Purpose: In this study we evaluate the number of data partitions (gates) needed to sort 4D-PET and 4D-CT data to obtain motion-free images as a function of lesion size and motion displacement.
Methods: Plexiglas spheres of various diameters (8, 10, 15, 20, and 25 mm) were filled with a radioactive solution of water and 18F. A PET/CT study was acquired for each sphere in a rest condition to reconstruct a motion-free image as a reference in terms of radioactivity concentration and spatial distribution. Each sphere was then moved sinusoidally in the superior-inferior direction over different motion displacements (5, 10, 15, 20, and 25 mm) with a periodic motion of 4 s. During motion a 4D-CT scan followed by a 4D-PET scan were acquired. Each set of 4D-CT and 4D-PET data was retrospectively sorted to generate one, two, four, six, eight, ten, and 12 partitions (gates) over the whole cycle of motion. 4D-PET gates were reconstructed by using the corresponding 4D-CT gates for attenuation correction, while PET data acquired, with the sphere in the rest condition were corrected for attenuation by using the corresponding CT image set. For each series of PET images, data analysis was performed by measuring (1) the maximum value of the radioactivity concentration (RACmax) in a VOI encompassing the radioactivity distribution over the volume of motion and (2) the axial-profile of the radioactivity distribution (Ax-p).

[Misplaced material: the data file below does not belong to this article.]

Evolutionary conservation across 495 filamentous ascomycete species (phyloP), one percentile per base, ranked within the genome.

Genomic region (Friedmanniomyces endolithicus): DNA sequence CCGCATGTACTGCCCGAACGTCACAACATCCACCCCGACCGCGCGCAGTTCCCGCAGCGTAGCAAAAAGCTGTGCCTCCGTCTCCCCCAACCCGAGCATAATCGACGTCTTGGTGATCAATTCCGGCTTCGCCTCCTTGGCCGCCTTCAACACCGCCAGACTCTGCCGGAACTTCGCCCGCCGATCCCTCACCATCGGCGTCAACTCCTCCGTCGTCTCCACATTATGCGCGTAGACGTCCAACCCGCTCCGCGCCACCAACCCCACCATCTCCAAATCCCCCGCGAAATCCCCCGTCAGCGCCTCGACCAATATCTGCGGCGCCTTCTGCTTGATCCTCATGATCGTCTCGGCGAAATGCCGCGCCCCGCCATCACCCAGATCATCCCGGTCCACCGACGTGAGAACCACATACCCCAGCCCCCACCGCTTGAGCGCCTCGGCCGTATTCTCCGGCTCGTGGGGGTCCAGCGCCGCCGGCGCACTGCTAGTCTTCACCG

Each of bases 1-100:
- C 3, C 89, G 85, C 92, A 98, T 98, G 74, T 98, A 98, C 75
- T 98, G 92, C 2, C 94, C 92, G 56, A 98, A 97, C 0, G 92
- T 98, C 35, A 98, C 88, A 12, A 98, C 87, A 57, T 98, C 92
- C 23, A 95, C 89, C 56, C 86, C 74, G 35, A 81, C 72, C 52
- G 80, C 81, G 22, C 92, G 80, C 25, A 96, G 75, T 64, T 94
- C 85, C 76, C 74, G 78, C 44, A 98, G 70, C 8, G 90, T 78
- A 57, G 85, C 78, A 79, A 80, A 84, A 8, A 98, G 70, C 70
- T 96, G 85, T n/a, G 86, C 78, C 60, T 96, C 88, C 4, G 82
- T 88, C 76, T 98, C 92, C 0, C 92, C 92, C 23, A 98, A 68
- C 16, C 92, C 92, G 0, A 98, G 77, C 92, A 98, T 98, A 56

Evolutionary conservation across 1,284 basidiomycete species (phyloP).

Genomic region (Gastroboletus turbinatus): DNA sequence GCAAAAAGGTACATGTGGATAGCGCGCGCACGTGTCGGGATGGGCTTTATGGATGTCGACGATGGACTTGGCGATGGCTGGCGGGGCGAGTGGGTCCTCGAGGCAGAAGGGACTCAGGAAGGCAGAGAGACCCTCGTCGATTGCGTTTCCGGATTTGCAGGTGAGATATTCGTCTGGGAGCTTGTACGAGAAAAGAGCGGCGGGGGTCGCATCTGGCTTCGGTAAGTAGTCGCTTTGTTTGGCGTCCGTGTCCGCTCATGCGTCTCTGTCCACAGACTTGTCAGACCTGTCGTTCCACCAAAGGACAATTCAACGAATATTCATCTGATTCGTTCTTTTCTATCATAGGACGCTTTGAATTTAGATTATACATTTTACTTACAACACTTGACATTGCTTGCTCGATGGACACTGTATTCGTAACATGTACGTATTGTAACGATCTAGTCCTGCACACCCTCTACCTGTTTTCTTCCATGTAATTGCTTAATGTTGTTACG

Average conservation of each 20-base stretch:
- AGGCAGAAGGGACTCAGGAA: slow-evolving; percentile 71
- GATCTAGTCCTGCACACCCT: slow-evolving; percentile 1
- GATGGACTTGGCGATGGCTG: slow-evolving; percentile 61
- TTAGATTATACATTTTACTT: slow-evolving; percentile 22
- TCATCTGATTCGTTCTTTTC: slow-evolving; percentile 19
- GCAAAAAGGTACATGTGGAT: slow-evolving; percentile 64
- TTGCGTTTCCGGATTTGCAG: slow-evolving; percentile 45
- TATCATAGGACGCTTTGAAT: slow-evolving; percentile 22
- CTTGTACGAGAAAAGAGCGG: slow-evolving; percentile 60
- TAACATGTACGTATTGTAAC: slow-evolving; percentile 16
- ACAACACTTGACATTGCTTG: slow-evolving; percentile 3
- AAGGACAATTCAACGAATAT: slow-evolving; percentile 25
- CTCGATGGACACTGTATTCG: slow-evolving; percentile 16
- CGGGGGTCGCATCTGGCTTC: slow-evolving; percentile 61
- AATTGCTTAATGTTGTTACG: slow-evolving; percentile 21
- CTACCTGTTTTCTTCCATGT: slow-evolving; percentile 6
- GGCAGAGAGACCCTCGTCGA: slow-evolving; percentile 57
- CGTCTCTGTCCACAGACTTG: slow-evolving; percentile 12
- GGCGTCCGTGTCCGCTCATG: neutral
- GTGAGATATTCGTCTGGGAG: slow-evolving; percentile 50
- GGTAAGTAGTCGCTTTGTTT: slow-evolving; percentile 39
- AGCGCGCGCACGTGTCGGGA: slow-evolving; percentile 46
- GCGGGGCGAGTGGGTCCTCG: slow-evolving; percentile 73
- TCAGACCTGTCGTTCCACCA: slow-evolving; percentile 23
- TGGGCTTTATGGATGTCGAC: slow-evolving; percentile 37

Results: The results show that radioactivity concentration is strongly underestimated due to motion in most conditions considered in this study. In particular, the underestimation of RACmax for the smallest sphere varied from -10.6% to -66.3% with motion displacements ranging from 5 to 25 mm. For the largest sphere, errors ranged from -1.4% to -26.7%. The 4D-PET/CT methodology allows motion-free or nearly motion-free images to be obtained. It also permits both radioactivity concentration (RACmax) and Ax-p to be recovered with residual differences with respect to the rest condition, depending on the number of partitions used to process the data. Within the limitation of the regular sinusoidal motion, used to simulate a general breathing condition, a scheme describing the number of partitions needed to obtain nearly motion-free images with Ax-p differences of around 10% with respect to the rest data is presented as a function of the lesion size and motion displacement. Such a scheme is proposed to guide the setup of a 4D-PET/CT acquisition and processing protocol for clinical applications.
Conclusions: By using the 4D-PET/CT acquisition technique, it is possible to compensate for the degradation effect of lesion motion on the reconstructed PET images.